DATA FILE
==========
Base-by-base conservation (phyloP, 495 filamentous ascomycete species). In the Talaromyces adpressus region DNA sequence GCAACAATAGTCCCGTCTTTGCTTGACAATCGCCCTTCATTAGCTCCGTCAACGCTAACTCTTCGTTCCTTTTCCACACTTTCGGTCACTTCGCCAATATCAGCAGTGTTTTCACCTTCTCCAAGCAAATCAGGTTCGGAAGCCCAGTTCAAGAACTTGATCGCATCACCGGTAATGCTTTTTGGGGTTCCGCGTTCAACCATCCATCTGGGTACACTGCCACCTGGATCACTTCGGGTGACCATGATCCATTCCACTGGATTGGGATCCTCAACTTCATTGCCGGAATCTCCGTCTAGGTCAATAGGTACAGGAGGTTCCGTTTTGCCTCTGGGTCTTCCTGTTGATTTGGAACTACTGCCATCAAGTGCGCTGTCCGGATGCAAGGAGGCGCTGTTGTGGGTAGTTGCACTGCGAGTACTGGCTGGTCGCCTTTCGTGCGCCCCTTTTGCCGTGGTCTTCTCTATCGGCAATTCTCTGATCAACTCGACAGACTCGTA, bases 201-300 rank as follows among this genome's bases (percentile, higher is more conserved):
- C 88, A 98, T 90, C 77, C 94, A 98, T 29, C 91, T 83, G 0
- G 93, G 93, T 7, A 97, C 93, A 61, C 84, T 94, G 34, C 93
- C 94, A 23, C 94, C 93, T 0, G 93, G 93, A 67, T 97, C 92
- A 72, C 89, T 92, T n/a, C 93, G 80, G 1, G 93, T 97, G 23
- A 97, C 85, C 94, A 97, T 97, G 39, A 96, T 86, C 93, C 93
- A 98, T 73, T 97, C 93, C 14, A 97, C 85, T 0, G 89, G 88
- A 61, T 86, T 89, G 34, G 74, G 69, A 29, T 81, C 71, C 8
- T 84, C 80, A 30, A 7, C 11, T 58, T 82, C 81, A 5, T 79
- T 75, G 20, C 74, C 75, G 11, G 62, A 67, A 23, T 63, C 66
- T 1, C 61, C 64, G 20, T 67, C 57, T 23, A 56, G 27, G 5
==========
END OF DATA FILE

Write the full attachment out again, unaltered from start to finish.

Base-by-base conservation (phyloP, 495 filamentous ascomycete species). In the Talaromyces adpressus region DNA sequence GCAACAATAGTCCCGTCTTTGCTTGACAATCGCCCTTCATTAGCTCCGTCAACGCTAACTCTTCGTTCCTTTTCCACACTTTCGGTCACTTCGCCAATATCAGCAGTGTTTTCACCTTCTCCAAGCAAATCAGGTTCGGAAGCCCAGTTCAAGAACTTGATCGCATCACCGGTAATGCTTTTTGGGGTTCCGCGTTCAACCATCCATCTGGGTACACTGCCACCTGGATCACTTCGGGTGACCATGATCCATTCCACTGGATTGGGATCCTCAACTTCATTGCCGGAATCTCCGTCTAGGTCAATAGGTACAGGAGGTTCCGTTTTGCCTCTGGGTCTTCCTGTTGATTTGGAACTACTGCCATCAAGTGCGCTGTCCGGATGCAAGGAGGCGCTGTTGTGGGTAGTTGCACTGCGAGTACTGGCTGGTCGCCTTTCGTGCGCCCCTTTTGCCGTGGTCTTCTCTATCGGCAATTCTCTGATCAACTCGACAGACTCGTA, bases 201-300 rank as follows among this genome's bases (percentile, higher is more conserved):
- C 88, A 98, T 90, C 77, C 94, A 98, T 29, C 91, T 83, G 0
- G 93, G 93, T 7, A 97, C 93, A 61, C 84, T 94, G 34, C 93
- C 94, A 23, C 94, C 93, T 0, G 93, G 93, A 67, T 97, C 92
- A 72, C 89, T 92, T n/a, C 93, G 80, G 1, G 93, T 97, G 23
- A 97, C 85, C 94, A 97, T 97, G 39, A 96, T 86, C 93, C 93
- A 98, T 73, T 97, C 93, C 14, A 97, C 85, T 0, G 89, G 88
- A 61, T 86, T 89, G 34, G 74, G 69, A 29, T 81, C 71, C 8
- T 84, C 80, A 30, A 7, C 11, T 58, T 82, C 81, A 5, T 79
- T 75, G 20, C 74, C 75, G 11, G 62, A 67, A 23, T 63, C 66
- T 1, C 61, C 64, G 20, T 67, C 57, T 23, A 56, G 27, G 5